By Allison Landry
Capital News Service
RICHMOND – Legislators representing the city of Franklin have mixed feelings over Gov. Bob McDonnell’s plan to boost funding for transportation in Virginia by replacing the long-standing gas tax with an increase in the state’s sales tax designated for transportation.
Democratic Delegate Roslyn Tyler, who represents the 75th House District, said she was surprised that McDonnell wants to eliminate the 17.5-cents-per-gallon gas tax and instead raise the sales tax from 5 percent to 5.8 percent.
“As I hold town hall meetings to gain citizen input, individuals were willing to have a 1 to 2 percent increase in the gas tax because putting an increase on sales tax is basically going to affect all Virginia residents,” Tyler said.
“Right now, I think [this legislation] is just going to be a work in progress, because you have individuals on both sides of the aisle that don’t particularly like certain portions of the plan. So I think there is going to be a lot of room for negotiation until we actually get a good transportation plan.”
Tyler said Sen. John Watkins, R-Powhatan, and Delegate Vivian Watts, D-Fairfax, have each proposed transportation funding alternatives to McDonnell’s plans.
Senate Bill 717, proposed by Watkins, would impose a 5 percent tax on gas at the wholesale level. It would add 14 cents a gallon at the pump and raise about $734 million. This would avoid another revenue-generating idea by McDonnell – to increase the use of tolls.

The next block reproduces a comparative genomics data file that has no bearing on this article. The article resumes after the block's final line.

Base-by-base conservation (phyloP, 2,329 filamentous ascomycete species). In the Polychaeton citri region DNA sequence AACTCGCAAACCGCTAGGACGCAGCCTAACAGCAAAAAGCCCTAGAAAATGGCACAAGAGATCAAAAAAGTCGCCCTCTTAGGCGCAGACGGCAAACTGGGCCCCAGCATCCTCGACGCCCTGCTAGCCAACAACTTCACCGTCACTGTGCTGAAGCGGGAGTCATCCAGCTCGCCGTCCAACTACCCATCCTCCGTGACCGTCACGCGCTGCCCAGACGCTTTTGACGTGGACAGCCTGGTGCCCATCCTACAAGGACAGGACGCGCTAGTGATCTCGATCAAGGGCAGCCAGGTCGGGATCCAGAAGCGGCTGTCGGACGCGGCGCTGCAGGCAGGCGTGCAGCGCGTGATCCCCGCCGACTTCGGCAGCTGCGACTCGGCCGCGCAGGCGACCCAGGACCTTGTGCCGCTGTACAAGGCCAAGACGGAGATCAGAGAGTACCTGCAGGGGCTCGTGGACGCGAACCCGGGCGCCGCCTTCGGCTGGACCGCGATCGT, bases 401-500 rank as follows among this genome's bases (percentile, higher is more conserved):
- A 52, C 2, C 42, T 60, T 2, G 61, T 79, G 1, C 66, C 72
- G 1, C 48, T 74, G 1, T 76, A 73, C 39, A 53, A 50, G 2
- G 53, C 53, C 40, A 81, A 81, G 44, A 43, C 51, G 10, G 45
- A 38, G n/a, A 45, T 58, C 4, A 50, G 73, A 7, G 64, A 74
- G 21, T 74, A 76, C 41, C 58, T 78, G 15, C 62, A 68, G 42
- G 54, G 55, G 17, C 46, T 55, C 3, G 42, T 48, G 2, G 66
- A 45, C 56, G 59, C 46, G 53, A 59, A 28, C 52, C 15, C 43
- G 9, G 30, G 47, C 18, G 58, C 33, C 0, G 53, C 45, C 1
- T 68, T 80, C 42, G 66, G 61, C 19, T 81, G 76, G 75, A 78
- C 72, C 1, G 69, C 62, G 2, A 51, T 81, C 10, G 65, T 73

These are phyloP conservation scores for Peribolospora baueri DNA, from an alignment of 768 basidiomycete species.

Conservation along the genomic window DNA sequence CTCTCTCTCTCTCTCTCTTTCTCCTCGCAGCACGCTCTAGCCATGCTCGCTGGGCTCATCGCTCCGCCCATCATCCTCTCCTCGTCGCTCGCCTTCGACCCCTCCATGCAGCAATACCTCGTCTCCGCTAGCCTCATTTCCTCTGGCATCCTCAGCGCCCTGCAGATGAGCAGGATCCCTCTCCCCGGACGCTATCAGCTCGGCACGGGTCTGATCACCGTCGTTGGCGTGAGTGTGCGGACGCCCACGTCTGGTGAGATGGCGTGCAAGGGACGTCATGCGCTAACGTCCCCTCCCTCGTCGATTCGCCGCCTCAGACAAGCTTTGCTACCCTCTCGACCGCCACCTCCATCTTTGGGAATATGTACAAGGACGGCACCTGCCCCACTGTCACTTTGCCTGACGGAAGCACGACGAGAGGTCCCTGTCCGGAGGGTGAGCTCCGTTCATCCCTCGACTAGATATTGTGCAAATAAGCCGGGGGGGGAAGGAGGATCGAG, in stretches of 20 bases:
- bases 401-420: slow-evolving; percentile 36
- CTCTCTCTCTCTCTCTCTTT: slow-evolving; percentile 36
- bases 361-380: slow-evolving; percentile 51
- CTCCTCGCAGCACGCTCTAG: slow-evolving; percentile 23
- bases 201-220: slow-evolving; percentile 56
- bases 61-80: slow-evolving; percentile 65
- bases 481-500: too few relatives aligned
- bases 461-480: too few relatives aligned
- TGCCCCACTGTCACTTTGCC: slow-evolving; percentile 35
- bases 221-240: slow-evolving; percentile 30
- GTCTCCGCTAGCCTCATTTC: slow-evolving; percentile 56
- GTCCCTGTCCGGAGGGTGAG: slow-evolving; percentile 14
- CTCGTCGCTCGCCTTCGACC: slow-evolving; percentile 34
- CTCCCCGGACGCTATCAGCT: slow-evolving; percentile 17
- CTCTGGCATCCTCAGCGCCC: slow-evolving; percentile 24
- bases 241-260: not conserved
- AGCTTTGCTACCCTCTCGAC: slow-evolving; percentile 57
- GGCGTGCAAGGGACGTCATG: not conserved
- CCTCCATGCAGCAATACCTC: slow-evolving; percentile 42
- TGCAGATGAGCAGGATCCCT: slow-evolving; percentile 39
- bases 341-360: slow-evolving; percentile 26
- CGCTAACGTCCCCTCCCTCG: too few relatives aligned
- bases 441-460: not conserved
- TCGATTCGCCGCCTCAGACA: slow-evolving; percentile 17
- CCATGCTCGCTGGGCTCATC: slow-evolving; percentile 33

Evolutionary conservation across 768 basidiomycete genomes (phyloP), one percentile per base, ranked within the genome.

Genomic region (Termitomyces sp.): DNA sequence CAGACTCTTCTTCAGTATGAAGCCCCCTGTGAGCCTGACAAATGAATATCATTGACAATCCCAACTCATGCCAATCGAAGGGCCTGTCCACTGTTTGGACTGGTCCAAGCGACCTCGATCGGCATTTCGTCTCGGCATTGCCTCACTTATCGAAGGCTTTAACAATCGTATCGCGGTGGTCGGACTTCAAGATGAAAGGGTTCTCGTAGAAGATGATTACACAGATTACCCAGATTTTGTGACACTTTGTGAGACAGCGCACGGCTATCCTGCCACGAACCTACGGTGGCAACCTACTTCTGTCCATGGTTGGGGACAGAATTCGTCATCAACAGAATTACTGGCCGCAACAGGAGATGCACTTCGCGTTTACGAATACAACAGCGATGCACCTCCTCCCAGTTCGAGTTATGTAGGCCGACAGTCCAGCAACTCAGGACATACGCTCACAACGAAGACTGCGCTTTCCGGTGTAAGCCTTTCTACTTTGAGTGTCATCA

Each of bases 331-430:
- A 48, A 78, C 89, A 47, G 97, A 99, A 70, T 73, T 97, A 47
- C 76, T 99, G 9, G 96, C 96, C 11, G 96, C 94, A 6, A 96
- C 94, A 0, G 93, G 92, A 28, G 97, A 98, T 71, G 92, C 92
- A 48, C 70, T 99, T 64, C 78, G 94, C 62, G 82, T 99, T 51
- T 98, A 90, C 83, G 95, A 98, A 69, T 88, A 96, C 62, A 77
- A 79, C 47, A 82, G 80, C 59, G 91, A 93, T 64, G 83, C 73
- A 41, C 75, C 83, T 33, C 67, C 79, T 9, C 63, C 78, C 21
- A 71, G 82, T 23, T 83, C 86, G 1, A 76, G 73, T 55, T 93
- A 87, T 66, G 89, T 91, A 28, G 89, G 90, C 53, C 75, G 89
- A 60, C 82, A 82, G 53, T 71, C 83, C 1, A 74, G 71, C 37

Watts introduced House Bill 1472 to impose a motor fuels sales tax rate of 5 percent for highway maintenance as well as a 0.5 percent increase in the state sales tax for transportation projects in Northern Virginia. Moreover, her bill would boost the recordation tax by $0.40 per $100 valuation to increase funding for transportation projects and maintenance. (Virginians pay a recordation tax when they file a deed, contract or other legal instrument with local government.)
At the same time, HB 1472 would reduce the sales tax on food from 1.5 percent to 1 percent.
Sen. Harry Blevins, R-Chesapeake, says McDonnell’s proposed overhaul of the transportation funding system poses both advantages and disadvantages.
“I’ve had people that were in favor [of the transportation proposal] and thought it was creative and a way of solving some of the problems,” said Blevins, who represents the 14th Senate District. “But then there’s the question of whether or not it will do any harm to the places that money from the general fund goes to – primarily education.”
Blevins noted that the General Assembly set the gasoline tax at 17.5 cents per gallon in 1986.
“Back then, if you bought a tank of gas for a dollar, you could drive several hundred miles. But now that same dollar won’t buy you a half a tank of gas,” Blevins said. “So, we didn’t raise any more money even with the price going up. I think that if we would have done something about that back then, we wouldn’t be quite where we are today.
“Personally, I think a gas tax is a user fee, and it ought to be something we do consider seriously. In the absence of what we have … [McDonnell’s bill] may be the only thing we can hope to have some relief from transportation issues.”